Metropolitan News-Enterprise


Monday, December 10, 2012


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Supreme Court Agrees to Hear Same-Sex Marriage Cases


From Staff and Wire Service Reports


The United States Supreme Court will take up California’s ban on same-sex marriage, a case that could give the justices the chance to rule on whether gay Americans have the same constitutional right to marry as heterosexuals.

The justices said Friday they will review the Ninth Circuit U.S. Court of Appeals ruling in Perry v. Brown, which struck down the state’s gay marriage ban, though on narrow grounds. The San Francisco-based appeals court said the state could not take away the same-sex marriage right that had been granted by California’s Supreme Court.

 The court will also decide whether Congress can deprive legally married gay couples of federal benefits otherwise available to married people. A provision of the federal Defense of Marriage Act, also known by its acronym DOMA, limits a range of health and pension benefits, as well as favorable tax treatment, to heterosexual couples.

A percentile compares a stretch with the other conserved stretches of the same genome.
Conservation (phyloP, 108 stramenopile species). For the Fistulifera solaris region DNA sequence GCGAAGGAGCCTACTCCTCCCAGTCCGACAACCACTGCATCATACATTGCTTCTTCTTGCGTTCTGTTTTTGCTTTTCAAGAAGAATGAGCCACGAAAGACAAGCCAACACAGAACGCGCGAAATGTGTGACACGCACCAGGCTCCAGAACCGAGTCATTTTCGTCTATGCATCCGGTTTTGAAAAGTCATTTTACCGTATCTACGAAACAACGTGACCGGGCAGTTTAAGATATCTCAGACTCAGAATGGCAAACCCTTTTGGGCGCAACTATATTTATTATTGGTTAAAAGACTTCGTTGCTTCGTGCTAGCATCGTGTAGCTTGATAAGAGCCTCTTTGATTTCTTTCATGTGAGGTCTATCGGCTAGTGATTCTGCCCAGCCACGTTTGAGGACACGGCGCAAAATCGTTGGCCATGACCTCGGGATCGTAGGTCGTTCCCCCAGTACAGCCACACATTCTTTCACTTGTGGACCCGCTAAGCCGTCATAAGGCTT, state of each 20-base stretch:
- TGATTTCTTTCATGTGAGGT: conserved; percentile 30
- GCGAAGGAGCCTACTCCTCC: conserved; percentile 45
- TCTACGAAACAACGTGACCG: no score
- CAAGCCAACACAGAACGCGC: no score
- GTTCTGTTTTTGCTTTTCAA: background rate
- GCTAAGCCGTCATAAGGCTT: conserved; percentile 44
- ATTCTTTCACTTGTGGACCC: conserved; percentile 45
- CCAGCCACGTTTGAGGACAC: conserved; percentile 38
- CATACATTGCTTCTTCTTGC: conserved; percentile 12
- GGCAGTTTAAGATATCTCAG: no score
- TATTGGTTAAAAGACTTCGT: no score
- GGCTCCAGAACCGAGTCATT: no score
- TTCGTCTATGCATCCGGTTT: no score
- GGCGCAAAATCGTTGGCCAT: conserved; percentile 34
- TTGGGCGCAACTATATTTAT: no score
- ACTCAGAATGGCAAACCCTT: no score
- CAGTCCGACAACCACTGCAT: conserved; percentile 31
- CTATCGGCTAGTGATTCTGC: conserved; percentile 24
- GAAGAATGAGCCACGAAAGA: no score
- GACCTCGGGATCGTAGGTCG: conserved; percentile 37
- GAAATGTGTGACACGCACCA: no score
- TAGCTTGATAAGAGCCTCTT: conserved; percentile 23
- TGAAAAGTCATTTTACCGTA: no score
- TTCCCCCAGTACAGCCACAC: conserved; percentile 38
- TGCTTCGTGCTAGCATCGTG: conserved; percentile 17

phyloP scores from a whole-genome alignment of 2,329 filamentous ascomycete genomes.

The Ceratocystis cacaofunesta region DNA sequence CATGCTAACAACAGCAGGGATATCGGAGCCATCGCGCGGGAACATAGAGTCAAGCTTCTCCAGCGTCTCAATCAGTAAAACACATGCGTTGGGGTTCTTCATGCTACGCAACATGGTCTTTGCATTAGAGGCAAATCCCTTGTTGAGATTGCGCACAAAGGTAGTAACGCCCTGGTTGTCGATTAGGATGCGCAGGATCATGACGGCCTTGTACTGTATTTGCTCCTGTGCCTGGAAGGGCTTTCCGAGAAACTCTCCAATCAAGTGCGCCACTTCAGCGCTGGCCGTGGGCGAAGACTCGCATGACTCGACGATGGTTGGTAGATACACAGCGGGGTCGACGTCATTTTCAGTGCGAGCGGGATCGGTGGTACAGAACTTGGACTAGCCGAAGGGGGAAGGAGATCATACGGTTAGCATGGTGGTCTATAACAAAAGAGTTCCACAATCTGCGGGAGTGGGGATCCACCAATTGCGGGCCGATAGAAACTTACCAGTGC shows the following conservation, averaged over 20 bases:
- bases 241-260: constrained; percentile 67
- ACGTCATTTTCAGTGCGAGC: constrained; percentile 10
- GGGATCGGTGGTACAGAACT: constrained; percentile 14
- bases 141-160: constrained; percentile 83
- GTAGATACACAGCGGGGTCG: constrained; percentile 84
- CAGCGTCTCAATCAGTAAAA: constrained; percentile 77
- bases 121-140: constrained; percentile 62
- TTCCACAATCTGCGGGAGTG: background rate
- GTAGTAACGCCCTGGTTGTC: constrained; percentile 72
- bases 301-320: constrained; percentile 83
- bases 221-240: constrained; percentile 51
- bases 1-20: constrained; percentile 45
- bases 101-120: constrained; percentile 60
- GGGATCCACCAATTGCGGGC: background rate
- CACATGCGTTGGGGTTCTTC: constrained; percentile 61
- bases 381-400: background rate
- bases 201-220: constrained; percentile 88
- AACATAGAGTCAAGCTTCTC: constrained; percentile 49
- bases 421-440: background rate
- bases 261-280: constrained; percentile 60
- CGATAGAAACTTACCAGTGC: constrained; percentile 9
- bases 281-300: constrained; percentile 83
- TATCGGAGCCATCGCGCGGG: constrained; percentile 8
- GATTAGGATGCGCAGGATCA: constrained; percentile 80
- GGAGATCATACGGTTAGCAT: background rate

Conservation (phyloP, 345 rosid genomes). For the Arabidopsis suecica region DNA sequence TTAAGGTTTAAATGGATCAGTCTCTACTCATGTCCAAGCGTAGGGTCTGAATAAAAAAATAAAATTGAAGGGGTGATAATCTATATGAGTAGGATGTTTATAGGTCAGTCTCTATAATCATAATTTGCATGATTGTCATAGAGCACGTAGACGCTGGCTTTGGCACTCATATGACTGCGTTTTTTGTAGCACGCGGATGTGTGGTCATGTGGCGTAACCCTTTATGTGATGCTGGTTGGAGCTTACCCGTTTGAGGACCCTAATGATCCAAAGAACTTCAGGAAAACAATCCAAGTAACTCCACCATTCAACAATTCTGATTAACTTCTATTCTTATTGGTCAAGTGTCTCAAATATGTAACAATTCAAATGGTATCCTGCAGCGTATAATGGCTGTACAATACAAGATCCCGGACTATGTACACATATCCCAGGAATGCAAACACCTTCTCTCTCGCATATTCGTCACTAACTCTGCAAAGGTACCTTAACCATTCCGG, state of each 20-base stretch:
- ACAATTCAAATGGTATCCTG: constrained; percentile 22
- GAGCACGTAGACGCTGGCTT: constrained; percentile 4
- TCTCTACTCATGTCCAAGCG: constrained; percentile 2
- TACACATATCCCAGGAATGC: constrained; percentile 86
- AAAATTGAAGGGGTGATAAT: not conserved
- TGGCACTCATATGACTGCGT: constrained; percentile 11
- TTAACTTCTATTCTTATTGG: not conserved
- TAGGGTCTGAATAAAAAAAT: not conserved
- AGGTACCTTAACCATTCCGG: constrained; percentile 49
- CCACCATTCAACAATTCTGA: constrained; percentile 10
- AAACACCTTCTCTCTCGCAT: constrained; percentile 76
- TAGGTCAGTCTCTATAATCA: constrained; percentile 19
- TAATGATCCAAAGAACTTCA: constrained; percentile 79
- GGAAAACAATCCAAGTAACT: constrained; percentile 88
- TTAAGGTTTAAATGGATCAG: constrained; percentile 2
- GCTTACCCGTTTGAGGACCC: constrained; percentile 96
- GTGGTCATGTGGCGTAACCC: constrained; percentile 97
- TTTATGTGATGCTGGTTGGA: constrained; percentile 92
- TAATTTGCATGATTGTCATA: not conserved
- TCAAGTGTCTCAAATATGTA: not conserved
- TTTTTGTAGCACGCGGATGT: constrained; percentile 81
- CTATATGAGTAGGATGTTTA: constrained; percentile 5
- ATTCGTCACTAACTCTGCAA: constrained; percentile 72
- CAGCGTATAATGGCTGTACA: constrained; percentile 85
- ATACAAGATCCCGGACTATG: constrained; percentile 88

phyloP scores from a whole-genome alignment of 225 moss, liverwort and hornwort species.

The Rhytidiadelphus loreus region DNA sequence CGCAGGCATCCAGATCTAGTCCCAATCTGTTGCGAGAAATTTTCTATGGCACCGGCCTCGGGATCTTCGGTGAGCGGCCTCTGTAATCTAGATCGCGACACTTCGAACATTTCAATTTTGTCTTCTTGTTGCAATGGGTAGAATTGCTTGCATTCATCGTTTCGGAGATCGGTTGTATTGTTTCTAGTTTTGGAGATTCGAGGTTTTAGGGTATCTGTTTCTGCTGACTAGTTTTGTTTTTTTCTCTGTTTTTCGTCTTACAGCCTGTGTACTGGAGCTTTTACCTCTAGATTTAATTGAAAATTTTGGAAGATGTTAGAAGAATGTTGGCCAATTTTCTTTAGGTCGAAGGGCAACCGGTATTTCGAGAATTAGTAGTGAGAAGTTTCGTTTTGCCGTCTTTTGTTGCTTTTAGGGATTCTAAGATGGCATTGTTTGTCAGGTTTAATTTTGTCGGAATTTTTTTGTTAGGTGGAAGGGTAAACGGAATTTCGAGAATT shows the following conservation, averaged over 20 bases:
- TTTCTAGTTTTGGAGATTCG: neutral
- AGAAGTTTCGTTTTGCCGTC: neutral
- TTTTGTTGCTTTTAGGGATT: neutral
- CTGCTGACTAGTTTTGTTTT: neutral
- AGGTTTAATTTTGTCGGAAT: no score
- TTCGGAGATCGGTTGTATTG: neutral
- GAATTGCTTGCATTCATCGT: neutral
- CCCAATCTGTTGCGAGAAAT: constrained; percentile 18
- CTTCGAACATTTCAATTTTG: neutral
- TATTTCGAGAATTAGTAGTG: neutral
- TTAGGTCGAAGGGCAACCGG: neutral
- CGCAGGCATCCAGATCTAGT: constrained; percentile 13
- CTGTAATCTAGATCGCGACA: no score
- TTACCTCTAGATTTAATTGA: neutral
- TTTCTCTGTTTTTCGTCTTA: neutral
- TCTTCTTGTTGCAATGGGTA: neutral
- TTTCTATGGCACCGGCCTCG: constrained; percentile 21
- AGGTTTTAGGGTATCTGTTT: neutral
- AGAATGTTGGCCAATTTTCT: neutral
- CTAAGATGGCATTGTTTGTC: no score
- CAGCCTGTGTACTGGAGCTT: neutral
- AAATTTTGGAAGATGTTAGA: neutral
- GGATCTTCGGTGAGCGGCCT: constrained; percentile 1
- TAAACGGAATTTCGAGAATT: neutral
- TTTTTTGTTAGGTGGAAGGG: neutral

Swift Reactions

The justices made the announcement after meeting behind closed doors. They did not say which justices voted to hear the appeals.

Reactions to the announcement were swift.

“We are delighted that the nation’s highest court will decide whether to uphold the will of more than seven million Californians who voted to preserve the unique definition of marriage as only between one man and one woman,” Andy Pugno, general counsel for, said in a press release issued by the organization Friday.

Kate Kendell, executive director of the National Center for Lesbian Rights, had her own take on the ruling:

“Both the federal DOMA and California’s Proposition 8 serve only one purpose: to harm and stigmatize same-sex couples and their children. … We are confident the Supreme Court will strike down DOMA once and for all next year, and, after four long years, will finally erase the stain of Proposition 8 and restore marriage equality to California couples.”